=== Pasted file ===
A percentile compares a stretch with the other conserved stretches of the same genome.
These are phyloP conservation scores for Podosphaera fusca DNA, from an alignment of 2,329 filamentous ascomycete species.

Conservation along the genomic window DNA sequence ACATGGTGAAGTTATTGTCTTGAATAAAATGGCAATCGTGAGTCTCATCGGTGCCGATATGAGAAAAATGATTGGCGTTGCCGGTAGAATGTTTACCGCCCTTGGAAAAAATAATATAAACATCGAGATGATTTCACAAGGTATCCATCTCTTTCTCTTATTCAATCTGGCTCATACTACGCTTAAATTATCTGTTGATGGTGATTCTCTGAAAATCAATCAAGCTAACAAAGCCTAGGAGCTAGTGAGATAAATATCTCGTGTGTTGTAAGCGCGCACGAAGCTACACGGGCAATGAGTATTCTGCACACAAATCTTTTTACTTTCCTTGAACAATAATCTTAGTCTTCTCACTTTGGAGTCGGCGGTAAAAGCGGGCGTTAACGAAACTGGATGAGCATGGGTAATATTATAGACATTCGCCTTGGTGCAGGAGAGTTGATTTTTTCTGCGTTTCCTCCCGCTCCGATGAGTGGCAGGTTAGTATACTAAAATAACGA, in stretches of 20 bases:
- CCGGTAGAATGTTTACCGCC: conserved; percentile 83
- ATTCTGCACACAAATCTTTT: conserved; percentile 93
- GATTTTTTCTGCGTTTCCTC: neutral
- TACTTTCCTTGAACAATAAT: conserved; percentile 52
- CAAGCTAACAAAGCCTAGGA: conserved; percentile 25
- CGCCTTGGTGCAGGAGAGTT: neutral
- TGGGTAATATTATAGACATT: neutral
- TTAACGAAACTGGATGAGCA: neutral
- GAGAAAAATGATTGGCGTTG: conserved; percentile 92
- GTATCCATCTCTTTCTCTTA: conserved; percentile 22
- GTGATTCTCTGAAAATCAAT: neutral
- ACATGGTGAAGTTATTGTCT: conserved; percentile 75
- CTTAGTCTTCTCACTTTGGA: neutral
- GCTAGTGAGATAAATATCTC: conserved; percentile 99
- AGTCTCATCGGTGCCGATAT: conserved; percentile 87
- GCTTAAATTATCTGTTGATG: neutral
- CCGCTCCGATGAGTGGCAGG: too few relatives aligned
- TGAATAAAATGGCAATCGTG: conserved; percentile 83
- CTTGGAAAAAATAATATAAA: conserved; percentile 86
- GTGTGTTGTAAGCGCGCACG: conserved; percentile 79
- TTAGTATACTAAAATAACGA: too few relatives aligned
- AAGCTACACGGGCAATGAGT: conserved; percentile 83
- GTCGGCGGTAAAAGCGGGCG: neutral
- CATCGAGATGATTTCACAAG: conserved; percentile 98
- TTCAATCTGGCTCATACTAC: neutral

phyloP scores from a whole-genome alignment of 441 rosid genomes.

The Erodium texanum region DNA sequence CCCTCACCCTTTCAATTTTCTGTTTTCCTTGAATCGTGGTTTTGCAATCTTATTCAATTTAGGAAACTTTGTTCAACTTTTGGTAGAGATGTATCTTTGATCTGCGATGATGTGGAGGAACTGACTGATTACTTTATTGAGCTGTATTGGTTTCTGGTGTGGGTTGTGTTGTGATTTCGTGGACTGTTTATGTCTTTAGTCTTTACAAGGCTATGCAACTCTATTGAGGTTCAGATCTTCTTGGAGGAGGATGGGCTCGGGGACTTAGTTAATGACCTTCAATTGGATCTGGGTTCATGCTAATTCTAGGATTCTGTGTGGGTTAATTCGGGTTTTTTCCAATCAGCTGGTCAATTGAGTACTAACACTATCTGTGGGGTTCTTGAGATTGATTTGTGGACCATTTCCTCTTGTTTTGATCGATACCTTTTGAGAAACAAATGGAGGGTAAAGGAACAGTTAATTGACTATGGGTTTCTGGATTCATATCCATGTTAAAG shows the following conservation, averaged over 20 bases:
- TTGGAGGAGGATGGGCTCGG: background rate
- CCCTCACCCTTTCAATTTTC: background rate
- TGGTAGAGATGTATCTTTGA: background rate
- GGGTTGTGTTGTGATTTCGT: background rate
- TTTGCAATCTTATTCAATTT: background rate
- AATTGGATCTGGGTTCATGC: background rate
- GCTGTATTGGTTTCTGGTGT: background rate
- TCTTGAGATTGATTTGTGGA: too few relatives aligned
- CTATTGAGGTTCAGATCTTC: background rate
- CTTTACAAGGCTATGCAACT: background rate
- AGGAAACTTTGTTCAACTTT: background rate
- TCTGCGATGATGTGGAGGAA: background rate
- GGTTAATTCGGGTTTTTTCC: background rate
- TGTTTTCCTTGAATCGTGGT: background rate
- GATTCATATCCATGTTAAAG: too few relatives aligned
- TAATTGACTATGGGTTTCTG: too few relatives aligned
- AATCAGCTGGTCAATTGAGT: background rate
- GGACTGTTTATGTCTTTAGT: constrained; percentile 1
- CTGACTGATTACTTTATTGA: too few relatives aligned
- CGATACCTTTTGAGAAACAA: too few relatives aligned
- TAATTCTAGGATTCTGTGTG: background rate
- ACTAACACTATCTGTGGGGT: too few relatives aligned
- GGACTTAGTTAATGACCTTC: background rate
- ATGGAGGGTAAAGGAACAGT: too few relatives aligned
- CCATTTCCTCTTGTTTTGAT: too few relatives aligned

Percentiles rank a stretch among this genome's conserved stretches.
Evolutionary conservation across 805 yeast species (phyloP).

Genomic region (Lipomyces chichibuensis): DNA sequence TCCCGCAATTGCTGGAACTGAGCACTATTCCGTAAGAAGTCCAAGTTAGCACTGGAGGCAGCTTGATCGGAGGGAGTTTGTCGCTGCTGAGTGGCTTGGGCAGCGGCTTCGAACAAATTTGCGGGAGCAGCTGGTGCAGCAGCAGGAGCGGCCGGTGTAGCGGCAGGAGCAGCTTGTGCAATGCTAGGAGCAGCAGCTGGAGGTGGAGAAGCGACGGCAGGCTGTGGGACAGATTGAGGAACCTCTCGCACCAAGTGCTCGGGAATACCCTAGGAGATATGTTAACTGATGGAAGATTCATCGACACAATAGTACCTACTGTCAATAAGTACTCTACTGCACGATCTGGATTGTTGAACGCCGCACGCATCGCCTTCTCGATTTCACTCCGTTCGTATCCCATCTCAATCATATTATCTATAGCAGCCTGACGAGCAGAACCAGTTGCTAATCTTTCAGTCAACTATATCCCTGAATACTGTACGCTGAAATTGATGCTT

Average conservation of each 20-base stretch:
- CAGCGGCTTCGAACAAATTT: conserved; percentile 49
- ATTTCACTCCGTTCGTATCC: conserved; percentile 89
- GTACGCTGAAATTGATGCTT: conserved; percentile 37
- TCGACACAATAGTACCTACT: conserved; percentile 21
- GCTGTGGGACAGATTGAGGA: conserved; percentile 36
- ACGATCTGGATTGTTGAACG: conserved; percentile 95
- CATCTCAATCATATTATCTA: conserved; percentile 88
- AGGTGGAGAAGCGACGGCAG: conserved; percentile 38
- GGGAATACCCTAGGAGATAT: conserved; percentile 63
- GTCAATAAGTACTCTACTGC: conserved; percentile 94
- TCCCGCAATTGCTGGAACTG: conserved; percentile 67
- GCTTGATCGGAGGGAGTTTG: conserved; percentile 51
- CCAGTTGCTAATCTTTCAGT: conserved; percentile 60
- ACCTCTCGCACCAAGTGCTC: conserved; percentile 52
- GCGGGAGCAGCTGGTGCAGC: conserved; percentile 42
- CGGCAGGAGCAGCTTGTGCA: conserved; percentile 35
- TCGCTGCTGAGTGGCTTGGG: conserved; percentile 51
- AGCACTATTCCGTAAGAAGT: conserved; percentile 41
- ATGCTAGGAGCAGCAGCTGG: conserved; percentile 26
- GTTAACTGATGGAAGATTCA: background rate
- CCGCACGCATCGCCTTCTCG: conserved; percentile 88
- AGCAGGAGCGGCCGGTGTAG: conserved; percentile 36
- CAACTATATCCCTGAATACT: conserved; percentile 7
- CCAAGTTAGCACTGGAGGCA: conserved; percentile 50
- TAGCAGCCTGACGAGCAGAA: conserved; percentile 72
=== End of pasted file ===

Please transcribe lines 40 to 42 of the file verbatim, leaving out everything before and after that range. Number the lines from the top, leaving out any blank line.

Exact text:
- CTTTACAAGGCTATGCAACT: background rate
- AGGAAACTTTGTTCAACTTT: background rate
- TCTGCGATGATGTGGAGGAA: background rate